My Lords, I thank the Minister for the Statement.
We all want to see children and young people back in school as soon as possible, not least because if we are not careful, we will see a whole generation of children whose educational progress has been blighted, and we know that the children most at risk are those from disadvantaged circumstances, those in care, and those with learning difficulties.
If I was being kind to the Government’s handling of the reopening of schools, it would be to describe their approach thus far as cack-handed. This is not a time for Boris Johnson’s high-command approach but a time for bringing education stakeholders together to agree the way which is rooted in good practice, which can work and be implemented, will provide a safe environment for pupils and staff, give the reassurance to parents that their children are safe and, as the Children’s Commissioner said, use some imagination in what we are able to do. That imagination might include keeping children in nurseries for longer and admitting them to reception for the term of their fifth birthday. It may include part-time schooling, or changing the school day and school holidays, and staggered starts—anything which helps our children.
Can the Minister now agree that the Prime Minister’s proposal to have a big plan will bring together council leaders, teachers’ unions, experts, opposition parties and parent voices to agree that big plan for the reopening of schools in England before the disadvantage gap becomes a gulf? My party has a five-point national plan, which our education spokesperson, Layla Moran, has sent to the Prime Minister.
As well as getting schools open safely in September, we also need to ensure that we are providing high-quality educational provision now and over the next three months of the summer. As good as the BBC has been in providing Bitesize, this is only a small-bite step in what is needed. Parents who have finances will buy in resources, pay for online tutors and will have the time to go on walks of learning, but for a large number of families this is not possible.
It is interesting to note that the hubs that were set up for key workers and disadvantaged pupils, not surprisingly, saw a massive drop-off rate of the disadvantaged pupils. Can the Minister tell us of any ideas that she might have to ensure that those pupils are being mentored and encouraged to do their work?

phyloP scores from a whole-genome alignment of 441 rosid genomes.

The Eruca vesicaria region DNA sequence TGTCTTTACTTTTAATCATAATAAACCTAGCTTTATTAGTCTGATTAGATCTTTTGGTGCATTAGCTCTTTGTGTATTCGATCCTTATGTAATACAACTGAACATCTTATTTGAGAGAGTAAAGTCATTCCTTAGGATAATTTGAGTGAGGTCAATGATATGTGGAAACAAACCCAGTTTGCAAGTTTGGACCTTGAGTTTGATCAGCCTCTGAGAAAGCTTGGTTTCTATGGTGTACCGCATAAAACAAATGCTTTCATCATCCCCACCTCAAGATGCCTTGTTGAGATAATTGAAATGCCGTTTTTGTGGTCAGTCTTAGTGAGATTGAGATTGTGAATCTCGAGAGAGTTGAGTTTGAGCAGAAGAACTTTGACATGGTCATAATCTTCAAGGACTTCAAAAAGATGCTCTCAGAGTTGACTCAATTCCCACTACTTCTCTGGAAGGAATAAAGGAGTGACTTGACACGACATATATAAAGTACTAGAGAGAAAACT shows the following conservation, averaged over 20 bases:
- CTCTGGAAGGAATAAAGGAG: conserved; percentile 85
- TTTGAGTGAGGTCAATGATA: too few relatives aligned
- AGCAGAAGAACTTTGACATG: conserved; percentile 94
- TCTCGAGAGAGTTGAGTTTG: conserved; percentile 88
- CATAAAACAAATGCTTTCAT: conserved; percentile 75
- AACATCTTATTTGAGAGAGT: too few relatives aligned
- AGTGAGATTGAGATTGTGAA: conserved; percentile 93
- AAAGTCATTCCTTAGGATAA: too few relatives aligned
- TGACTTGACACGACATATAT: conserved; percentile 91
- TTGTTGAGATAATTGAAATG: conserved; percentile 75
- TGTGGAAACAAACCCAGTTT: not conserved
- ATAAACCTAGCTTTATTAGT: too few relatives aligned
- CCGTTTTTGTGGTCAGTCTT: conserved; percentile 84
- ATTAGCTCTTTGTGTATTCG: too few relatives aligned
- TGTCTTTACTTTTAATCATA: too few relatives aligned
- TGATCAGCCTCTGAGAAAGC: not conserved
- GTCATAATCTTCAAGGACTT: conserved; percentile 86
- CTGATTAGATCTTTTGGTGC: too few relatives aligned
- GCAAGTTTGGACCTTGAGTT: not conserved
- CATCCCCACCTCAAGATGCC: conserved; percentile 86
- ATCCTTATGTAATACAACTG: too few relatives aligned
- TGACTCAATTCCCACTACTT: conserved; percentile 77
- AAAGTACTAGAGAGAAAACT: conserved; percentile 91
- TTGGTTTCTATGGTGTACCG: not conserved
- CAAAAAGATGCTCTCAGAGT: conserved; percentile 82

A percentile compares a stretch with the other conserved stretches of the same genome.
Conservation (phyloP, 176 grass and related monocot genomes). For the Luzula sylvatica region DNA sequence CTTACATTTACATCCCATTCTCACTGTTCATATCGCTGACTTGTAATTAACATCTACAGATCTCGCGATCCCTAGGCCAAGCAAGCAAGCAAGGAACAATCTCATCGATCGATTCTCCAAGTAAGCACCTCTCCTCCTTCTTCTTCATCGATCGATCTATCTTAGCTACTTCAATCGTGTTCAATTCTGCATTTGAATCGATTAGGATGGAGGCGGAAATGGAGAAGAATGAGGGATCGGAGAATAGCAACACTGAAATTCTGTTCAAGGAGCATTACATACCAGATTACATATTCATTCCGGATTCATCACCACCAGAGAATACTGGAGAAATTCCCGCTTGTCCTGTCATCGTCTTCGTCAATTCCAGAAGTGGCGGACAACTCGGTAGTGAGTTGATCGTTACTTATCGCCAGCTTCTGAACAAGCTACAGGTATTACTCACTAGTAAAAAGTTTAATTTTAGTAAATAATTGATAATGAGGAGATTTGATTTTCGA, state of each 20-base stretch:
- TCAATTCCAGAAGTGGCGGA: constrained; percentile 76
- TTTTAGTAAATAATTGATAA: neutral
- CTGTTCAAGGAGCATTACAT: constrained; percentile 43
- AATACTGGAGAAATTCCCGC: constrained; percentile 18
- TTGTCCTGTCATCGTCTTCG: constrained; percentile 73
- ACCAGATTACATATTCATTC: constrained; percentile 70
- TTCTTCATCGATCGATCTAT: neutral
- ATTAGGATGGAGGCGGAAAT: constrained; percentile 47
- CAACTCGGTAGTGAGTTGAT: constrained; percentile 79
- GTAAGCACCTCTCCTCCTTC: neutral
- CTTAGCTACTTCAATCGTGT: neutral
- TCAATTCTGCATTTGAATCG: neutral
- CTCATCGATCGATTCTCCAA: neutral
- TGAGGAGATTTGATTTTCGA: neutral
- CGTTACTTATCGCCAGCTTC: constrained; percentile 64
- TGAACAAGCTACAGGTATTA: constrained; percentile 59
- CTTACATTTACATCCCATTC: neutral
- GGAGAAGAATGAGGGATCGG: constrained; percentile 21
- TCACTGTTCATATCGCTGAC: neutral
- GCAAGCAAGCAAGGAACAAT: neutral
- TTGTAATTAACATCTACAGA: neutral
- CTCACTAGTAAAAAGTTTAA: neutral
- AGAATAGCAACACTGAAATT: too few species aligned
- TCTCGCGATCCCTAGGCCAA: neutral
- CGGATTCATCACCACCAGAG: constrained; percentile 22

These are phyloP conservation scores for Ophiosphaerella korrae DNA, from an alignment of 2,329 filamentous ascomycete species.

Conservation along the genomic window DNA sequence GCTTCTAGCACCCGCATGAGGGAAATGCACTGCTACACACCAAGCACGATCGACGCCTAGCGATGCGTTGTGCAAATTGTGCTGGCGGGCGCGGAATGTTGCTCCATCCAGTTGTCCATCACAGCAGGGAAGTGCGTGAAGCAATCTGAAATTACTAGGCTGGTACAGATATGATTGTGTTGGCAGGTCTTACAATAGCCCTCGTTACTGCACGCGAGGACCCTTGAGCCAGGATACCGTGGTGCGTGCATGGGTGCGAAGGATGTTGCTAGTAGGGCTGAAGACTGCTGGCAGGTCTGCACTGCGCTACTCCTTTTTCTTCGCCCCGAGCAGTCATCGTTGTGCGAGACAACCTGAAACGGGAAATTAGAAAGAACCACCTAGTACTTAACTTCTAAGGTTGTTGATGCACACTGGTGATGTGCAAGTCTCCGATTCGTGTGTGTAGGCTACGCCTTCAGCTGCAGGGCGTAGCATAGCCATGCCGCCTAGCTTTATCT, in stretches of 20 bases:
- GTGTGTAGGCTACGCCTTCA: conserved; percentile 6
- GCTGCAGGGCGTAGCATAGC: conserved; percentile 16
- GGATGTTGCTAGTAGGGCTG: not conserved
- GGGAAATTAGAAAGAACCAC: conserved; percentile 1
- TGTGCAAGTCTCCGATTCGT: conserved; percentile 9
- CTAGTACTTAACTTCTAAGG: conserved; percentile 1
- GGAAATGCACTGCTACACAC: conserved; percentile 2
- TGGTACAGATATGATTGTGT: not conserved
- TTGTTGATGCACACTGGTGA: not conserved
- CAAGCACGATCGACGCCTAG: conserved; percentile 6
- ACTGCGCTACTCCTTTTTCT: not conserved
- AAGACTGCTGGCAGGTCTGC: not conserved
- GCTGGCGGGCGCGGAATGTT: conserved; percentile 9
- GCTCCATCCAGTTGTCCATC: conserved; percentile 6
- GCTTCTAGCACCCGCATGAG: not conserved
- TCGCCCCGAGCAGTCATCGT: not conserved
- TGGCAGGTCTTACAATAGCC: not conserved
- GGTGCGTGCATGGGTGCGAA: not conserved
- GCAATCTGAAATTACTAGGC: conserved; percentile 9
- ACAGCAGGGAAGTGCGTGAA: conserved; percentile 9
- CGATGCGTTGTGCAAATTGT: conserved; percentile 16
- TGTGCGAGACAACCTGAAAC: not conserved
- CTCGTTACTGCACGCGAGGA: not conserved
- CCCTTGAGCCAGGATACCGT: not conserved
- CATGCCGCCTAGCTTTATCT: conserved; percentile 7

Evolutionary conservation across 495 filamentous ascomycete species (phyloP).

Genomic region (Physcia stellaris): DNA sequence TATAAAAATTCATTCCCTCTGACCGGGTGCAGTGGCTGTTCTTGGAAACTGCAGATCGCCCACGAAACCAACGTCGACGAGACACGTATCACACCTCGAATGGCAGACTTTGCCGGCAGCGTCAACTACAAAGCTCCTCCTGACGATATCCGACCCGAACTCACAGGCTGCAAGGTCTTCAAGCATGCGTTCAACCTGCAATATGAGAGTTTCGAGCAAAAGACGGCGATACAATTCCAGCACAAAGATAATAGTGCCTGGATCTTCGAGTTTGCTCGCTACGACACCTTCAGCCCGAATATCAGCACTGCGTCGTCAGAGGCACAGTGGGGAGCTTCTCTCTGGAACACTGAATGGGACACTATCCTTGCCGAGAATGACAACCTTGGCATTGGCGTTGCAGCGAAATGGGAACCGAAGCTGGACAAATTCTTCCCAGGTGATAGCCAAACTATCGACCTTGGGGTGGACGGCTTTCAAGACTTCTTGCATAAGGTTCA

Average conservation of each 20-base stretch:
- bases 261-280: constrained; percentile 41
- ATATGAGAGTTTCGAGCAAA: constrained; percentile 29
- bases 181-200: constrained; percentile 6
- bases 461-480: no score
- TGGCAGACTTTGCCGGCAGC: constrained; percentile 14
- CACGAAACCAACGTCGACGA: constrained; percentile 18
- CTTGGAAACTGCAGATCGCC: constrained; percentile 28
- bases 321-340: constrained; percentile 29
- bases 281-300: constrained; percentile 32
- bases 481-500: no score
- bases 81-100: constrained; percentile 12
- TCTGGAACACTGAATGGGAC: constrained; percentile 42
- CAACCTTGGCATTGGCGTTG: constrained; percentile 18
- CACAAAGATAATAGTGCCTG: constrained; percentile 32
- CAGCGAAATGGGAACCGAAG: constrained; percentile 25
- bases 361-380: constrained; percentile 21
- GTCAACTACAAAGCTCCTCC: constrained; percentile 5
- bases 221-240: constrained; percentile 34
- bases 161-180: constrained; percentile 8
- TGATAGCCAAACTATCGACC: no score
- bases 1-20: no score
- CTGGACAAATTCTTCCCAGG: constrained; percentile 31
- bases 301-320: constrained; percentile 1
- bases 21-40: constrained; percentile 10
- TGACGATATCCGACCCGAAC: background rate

The Minister previously has told us of the IT provision that the Government are providing, but in reality it not available to all disadvantaged pupils. In my home city of Liverpool, the laptops provided for children in care were for only 40% of those children. Can the Minister assure us that there will be IT equipment for all children in care so that they can access learning?
Many families are worried about family budgets and how they can provide the resources their children need. Can the Minister take back to her ministerial colleagues the need to look at extending the free school meals over the summer holidays, recognising the scheme is flawed and so combining it with an emergency uplift in child benefit of £150 per child per month, with £100 for every subsequent child, during the crisis? They could also implement a catch-up premium of £700 per disadvantaged child to enable schools and charities to give them a much-needed boost for the next academic year.
Also, could the Minister take on the idea of creating a summer learning fund so that councils can run summer learning camps for children, focused on local authorities in the most deprived areas? Incidentally, that proposal was first made by the Children’s Commissioner for England.
We are living through very difficult times. We need to look to our future as well as our present. Just as the Prime Minister wants our economy to bounce back, surely we want to see our young people and children bounce back. That means doing whatever it takes to make that happen.
Finally, will the Minister agree to abolish SATs and Ofsted inspections during this period and give us regular updates on plans laid and progress made?